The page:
Standing alongside a maze of barriers and security zones flanking Pennsylvania Avenue in Washington D.C. a small-yet determined group of Fishburne Military School alumni and families of current cadets waited amid intermittent drizzle to witness their beloved school march in the Presidential Inauguration Parade for the 45th President of the United States Donald J. Trump.
The entire Fishburne battalion of cadets and band, numbering 160 cadets passed the reviewing stand in the early evening accomplishing a mission that had begun in the predawn hours from the front parapet of the historic school. The military school was among approximately 80 organizations, colleges and armed forces units marching in the 1.5 mile parade that originated in 1801 with Thomas Jefferson.
Fishburne Military School (FMS) is located in Waynesboro, Virginia and it was founded in 1879. It is the oldest and smallest military school for boys in Virginia. The parade marked the first time that the school’s cadet battalion had marched in a presidential inauguration. Previously, in its history it had marched in review for President Calvin Coolidge, marched in the inaugural parade of the 65th Governor of Virginia Gerald Baliles (a graduate of FMS) along with parades for Chiefs of the Staff of the Army Gen. George C. Marshall and more recently Gen. Eric Shinseki, according to the Waynesboro Historical Commission.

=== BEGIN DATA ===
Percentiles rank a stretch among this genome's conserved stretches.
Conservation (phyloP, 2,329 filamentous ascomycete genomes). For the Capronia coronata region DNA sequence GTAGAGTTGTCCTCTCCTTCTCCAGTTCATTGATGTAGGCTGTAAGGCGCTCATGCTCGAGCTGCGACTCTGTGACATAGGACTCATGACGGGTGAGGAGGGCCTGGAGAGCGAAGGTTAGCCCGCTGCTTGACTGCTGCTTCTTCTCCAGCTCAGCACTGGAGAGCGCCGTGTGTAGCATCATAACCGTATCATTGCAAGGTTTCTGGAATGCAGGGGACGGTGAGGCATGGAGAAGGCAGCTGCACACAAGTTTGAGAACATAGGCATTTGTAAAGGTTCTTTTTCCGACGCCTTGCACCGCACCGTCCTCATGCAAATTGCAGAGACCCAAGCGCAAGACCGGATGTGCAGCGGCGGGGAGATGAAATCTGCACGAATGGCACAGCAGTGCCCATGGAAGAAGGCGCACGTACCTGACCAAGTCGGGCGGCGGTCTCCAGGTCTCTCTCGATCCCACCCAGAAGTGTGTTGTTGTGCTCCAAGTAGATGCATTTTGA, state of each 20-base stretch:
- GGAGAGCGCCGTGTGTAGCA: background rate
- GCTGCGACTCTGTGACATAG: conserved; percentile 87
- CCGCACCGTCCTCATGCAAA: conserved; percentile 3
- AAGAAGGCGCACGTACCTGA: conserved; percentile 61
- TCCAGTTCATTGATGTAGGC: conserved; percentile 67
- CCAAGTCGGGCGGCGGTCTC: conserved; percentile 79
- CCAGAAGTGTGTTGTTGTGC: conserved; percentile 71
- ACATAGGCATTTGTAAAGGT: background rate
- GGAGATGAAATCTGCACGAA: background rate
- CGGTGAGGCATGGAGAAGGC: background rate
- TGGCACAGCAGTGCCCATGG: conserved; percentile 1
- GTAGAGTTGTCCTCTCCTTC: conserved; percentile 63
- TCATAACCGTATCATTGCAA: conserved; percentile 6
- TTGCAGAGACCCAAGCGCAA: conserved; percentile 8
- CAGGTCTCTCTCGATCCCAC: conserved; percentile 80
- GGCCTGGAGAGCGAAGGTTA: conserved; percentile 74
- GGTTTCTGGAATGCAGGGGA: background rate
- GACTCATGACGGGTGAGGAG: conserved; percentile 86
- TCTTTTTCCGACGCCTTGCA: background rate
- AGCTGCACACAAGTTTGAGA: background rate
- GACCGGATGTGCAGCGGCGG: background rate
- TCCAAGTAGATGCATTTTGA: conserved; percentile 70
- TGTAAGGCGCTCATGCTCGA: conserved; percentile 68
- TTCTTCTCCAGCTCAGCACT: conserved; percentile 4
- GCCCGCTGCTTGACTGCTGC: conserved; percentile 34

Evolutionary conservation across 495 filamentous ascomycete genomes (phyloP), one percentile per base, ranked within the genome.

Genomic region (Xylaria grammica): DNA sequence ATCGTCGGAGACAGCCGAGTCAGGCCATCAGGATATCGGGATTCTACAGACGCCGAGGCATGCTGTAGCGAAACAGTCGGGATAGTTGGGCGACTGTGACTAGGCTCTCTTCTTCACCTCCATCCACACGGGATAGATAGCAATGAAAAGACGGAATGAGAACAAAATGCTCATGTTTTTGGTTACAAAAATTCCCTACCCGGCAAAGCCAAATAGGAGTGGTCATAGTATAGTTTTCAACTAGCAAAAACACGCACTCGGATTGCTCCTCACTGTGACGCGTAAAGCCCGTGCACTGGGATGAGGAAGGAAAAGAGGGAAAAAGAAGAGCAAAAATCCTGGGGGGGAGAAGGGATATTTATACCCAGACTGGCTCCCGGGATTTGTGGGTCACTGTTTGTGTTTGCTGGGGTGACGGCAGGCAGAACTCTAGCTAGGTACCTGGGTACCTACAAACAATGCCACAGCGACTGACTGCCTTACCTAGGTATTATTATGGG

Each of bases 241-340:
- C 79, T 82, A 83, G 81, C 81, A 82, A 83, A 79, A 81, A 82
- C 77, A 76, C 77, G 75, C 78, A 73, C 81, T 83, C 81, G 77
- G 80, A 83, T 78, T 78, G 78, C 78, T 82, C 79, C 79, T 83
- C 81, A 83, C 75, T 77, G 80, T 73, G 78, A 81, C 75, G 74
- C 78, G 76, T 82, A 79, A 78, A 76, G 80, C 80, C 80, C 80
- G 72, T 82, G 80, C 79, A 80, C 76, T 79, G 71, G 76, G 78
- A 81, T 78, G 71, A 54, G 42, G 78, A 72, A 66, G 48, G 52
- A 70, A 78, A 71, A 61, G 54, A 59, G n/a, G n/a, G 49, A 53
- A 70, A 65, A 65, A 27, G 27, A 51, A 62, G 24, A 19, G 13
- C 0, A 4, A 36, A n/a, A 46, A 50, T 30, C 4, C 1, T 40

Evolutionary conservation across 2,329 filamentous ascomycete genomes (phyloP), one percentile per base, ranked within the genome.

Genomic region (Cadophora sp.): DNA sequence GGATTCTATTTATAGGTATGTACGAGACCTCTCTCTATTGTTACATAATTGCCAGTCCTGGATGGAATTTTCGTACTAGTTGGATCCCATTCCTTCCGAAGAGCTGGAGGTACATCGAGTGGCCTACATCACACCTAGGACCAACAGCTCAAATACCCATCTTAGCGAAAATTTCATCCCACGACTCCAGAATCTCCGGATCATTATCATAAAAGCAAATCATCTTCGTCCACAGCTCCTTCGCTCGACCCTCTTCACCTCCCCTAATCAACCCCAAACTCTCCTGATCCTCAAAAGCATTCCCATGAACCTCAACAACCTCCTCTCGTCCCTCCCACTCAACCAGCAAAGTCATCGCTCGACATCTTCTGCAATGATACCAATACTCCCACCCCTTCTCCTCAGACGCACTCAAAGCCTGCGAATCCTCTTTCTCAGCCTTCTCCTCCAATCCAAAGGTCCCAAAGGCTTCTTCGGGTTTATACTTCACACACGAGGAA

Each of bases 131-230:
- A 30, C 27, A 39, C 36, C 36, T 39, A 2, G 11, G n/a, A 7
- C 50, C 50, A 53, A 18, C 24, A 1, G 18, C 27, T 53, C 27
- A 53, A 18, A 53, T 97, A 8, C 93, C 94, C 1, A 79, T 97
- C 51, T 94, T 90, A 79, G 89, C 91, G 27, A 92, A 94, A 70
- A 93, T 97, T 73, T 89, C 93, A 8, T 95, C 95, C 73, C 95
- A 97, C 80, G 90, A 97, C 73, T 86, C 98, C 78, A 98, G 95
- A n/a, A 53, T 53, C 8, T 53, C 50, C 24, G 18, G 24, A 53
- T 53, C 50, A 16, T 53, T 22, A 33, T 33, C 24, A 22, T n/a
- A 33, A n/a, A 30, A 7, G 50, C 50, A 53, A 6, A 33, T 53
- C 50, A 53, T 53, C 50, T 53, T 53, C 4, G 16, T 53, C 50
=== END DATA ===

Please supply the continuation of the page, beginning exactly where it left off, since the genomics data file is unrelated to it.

“For those of us who attended Friday it equaled 12 hours on our feet in light to medium drizzle that came and went all day—but it climaxed with 45 seconds of seeing a new generation of cadets marching by us,” said Jon Bailey, a 1985 graduate of FMS and the school’s Outstanding Alumni of the Year from Spotsylvania.
To those in attendance it was a short but sweet nostalgic glimpse of the newest brothers marching in a long gray line that stretches unbroken through history from 1879 to 2017. The “the little school on the hill” as it was once called, had former graduates tuning in from across the nation and globe from South America, Asia, Caribbean, Middle East and even the mountains of Afghanistan.
In the region there are a number of Fishburne Military School graduates, who either attended or tuned in to see the cadets march in the 58th Inaugural Parade.
“I watched on television with a deep sense of pride and joy as the Corps of Cadets, whom I consider brothers from another time, made their way down the parade route and passed the reviewing stand. The tenets of integrity, loyalty, pride, and camaraderie were the main things I took away from my years at the school. These traits seem to be lacking in many of today’s institutions,” said Darius Vesuna, a 1985 graduate of FMS and Investment Advisor for BB&T Scott & Stringfellow in Culpeper. “Cadets from FMS come from different countries, religions, and races, yet we all seemed to be able to come together and remain brothers to this day. I believe the institution and it is still quite relevant in today’s world. It gave me the ability to interact successfully with a very diverse group as well as the ability to make sense and create order in often chaotic situations.”